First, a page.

Lebanon is a country of 4.5 million people hosting 1.5 million Syrian refugees—the equivalent, percentage-wise, of all of Canada and half of Mexico flowing into the U.S. in about four years. In meetings I had last week in Beirut, the country’s Minister of Refugees told me that Lebanon is the “sandbag” against a rising flood that keeps this problem from overflowing to Europe and the West. And after speaking with President Michel Aoun, Prime Minister Saad Hariri, and other top government officials, I fear that Lebanon may not be able to cope much longer.
The Lebanese have borne direct and indirect costs of nearly $20 billion as a result of the Syrian refugee crisis, in a country with an annual GDP of $48 billion. Half the refugee children are not in school (which are plagued by overcrowding), power shortages produce less than half the needed electricity, only one-third of households have access to clean water, and the environmental damage from lack of sewage treatment is a disaster.
Meanwhile, the country needs to protect its borders from al Qaeda and ISIS, a daily threat to the country and the Lebanese Armed Forces (LAF).
Fortunately, America has shown its trust in and support of the LAF, supplying more than 90 percent of its equipment, logistical support, and training. In return, the LAF have refused to accept military hardware from Russia and Iran, preferring its privileged relationship with the U.S. In our discussions with the new Commander of the LAF, General Joseph Aoun, who is visiting the U.S. this week, it was strikingly apparent that the U.S. has a real partner and collaborator in the wider fight against terrorism in the region.
As the U.S. considers new budget constraints, now is not the time to decrease support for the LAF. A consistent multi-year commitment from the United States is vitally needed in order for Lebanon to be able to prepare multi-year strategies with our military, to properly plan together in our shared and continued fight against terrorism.
Similarly, America has shown its support for the Central Bank of Lebanon, a trusted partner of the U.S. Pursuant to the consensus of all major sects in the country – Christian, Sunni, and Shiite alike – to ensure that its financial system is consistent with the laws of the United States, the Bank works closely with the U.S. Treasury Department in preventing the flow of Hezbollah terrorist funds through the Lebanese banking system. Now the Central Bank is turning to the West for assistance to rebuild Lebanon and bring jobs to the Syrian refugees, and the U.S. should step up to the plate.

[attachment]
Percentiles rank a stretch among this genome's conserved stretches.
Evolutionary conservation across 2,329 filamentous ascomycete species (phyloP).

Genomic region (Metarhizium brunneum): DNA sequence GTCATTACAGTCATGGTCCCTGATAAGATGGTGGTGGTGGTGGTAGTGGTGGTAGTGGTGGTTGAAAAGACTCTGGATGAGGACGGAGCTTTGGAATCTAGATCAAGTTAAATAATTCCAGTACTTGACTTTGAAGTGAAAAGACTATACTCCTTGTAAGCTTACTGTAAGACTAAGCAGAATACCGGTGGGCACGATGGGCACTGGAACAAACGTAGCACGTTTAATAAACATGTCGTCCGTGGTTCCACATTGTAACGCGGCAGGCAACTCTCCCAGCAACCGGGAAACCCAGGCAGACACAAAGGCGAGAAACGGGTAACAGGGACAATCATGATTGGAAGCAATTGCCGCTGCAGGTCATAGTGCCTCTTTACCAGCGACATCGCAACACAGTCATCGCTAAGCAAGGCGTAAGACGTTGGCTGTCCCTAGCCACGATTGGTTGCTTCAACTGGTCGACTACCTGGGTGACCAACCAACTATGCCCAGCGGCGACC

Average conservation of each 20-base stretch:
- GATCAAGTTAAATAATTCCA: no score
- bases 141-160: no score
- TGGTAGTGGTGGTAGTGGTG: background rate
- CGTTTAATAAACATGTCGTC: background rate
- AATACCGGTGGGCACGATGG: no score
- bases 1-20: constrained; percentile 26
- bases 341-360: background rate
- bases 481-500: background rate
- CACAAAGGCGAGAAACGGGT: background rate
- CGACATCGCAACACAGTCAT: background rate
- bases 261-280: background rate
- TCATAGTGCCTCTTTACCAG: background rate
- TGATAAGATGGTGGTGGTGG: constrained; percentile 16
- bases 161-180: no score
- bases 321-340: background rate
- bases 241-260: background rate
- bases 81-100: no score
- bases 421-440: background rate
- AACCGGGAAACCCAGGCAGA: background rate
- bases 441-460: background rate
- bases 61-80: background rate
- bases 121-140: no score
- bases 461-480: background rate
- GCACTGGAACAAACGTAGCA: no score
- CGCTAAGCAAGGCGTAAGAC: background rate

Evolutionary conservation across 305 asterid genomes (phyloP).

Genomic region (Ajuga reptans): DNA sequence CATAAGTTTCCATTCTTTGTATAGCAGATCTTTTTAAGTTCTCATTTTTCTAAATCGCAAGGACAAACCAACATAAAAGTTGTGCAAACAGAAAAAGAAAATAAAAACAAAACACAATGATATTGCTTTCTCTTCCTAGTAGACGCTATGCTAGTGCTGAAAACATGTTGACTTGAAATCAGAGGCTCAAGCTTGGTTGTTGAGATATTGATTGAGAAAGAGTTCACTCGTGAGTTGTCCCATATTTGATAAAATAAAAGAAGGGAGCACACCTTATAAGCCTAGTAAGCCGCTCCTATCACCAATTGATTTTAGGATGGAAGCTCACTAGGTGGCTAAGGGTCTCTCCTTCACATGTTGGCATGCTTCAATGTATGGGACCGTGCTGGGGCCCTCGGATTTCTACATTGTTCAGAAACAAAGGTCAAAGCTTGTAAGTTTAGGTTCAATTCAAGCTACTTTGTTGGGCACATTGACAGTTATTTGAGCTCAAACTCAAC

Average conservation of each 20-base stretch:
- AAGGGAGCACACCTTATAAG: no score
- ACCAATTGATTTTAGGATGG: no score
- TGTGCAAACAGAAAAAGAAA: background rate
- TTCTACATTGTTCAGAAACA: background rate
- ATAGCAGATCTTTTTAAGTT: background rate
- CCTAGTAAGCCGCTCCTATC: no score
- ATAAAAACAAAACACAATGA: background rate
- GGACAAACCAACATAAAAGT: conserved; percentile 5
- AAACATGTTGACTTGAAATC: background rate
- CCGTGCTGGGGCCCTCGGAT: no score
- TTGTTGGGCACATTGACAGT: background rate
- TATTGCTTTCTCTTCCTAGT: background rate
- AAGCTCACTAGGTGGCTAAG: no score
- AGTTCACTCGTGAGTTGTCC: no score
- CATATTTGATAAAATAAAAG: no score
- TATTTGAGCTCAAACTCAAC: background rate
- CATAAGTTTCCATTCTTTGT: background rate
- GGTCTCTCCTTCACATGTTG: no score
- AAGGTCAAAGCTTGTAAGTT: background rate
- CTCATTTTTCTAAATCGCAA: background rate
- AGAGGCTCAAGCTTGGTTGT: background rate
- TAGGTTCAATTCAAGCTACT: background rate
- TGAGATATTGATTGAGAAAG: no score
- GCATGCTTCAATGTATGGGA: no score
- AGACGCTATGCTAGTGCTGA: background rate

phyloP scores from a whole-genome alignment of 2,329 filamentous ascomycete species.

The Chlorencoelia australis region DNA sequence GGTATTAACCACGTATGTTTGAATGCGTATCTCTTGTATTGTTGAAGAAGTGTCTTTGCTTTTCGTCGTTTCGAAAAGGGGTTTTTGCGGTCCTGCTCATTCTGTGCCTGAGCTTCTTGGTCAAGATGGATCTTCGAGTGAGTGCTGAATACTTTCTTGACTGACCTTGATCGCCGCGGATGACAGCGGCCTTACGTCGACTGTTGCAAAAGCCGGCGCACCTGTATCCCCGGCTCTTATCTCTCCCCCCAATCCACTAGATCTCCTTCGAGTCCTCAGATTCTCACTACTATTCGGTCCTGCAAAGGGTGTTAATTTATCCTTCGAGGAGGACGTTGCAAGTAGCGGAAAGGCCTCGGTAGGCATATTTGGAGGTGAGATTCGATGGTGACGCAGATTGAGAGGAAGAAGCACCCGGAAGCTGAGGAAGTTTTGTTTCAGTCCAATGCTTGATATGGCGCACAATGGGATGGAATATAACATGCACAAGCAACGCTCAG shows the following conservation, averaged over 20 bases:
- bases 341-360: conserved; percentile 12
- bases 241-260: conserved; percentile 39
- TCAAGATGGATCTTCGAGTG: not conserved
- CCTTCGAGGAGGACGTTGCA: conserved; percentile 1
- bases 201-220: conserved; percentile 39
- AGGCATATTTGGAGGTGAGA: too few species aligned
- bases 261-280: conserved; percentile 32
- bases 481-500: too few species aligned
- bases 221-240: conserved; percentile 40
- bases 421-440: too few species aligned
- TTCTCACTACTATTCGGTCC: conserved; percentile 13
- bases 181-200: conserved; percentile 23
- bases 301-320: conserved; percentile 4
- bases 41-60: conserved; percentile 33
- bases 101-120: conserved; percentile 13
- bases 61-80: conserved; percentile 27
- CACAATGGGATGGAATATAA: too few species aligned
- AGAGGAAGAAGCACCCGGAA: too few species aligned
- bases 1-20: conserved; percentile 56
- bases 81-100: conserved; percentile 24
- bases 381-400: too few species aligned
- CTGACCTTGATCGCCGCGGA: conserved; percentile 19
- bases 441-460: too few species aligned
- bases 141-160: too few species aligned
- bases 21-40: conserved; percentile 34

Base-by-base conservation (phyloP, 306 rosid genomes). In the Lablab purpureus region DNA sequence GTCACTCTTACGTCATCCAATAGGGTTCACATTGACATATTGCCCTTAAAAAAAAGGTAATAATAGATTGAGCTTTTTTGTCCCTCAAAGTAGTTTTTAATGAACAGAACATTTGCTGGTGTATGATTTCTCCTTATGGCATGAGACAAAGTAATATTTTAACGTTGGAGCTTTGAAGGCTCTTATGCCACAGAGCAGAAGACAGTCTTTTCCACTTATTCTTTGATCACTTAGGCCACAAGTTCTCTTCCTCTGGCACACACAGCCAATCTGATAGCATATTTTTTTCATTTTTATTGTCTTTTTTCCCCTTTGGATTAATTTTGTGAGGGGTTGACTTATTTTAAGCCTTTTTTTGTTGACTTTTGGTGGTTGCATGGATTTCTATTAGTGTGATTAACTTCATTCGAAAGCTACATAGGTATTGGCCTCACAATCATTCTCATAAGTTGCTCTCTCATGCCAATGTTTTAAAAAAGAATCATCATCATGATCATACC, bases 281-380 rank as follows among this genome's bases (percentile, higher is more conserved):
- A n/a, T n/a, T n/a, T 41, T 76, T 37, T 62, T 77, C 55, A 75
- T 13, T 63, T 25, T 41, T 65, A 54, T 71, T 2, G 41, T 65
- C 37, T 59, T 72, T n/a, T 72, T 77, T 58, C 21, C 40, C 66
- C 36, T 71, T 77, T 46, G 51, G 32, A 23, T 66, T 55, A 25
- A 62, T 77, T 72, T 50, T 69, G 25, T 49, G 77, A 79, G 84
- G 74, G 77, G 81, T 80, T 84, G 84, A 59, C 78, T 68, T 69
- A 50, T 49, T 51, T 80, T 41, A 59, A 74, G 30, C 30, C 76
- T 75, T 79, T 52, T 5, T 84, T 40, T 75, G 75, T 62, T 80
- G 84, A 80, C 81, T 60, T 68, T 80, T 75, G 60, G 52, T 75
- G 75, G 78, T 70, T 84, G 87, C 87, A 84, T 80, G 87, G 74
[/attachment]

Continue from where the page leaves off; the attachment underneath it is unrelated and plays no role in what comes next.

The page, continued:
Earlier this year, the Lebanese government participated in a conference in Brussels on the future of Syria and the region and produced a vision for the stabilization and development of Lebanon. This proposal addresses the massive infrastructure, environmental, power, water and education pressures caused by the Syrian refugee crisis. It consists of a multi-billion dollar program of concessional loans and grants, provided through the World Bank, the international community, and the private sector, to rebuild Lebanon, while prioritizing jobs for Syrian refugees.
Of course in the longer term, nothing will help Lebanon more, and bring more hope to the Syrian refugees, than ending the war. And many Lebanese who spoke with me during my visit expressed optimism that after a lack of U.S. leadership for the past decade, the Trump administration, by its recent military actions, would bring much-needed American power and leadership to force Russia and Syrian President Bashar Assad to the negotiating table.
In the meantime, however, there are ways to support win-win solutions for countries like Lebanon. This is a country where we have had reliable partnerships in the past and can do so in the future.
Edward M. Gabriel is a former U.S. ambassador to Morocco and current president of the American Task Force for Lebanon, a nonprofit group based in Washington, D.C.